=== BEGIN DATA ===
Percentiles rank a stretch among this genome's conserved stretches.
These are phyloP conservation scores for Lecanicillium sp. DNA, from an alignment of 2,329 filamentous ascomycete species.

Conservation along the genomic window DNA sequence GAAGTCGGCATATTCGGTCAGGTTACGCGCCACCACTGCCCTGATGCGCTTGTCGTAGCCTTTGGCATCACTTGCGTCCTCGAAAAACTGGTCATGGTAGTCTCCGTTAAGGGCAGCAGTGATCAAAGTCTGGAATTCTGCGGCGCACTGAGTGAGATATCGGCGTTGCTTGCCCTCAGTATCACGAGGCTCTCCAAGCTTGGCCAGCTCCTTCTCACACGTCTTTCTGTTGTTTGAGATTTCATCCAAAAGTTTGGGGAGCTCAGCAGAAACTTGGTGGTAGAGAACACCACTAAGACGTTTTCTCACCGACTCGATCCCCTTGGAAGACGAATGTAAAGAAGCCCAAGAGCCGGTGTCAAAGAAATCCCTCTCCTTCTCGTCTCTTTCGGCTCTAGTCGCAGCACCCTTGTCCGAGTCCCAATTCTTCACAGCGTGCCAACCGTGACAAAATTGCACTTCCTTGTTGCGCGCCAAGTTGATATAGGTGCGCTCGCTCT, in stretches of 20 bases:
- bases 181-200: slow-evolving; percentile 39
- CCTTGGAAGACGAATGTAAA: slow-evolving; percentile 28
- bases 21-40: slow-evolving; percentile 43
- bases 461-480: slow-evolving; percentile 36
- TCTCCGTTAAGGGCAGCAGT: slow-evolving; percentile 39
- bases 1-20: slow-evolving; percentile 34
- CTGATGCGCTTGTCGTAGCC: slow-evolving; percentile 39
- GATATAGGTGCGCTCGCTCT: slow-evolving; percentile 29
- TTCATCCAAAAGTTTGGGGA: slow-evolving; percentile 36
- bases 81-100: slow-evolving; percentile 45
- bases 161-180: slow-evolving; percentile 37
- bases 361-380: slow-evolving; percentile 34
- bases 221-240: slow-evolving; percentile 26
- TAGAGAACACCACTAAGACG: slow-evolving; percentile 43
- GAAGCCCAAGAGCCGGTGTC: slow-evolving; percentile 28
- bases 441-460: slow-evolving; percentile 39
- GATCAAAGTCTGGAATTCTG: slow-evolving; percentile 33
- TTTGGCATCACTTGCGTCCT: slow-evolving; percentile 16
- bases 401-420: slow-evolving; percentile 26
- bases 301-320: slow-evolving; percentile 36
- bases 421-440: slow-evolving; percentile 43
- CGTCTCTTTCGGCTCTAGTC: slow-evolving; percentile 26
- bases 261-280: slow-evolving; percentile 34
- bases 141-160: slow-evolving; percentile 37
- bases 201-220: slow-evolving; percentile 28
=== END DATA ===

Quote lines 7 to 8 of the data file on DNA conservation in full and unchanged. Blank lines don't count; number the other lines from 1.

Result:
- bases 461-480: slow-evolving; percentile 36
- TCTCCGTTAAGGGCAGCAGT: slow-evolving; percentile 39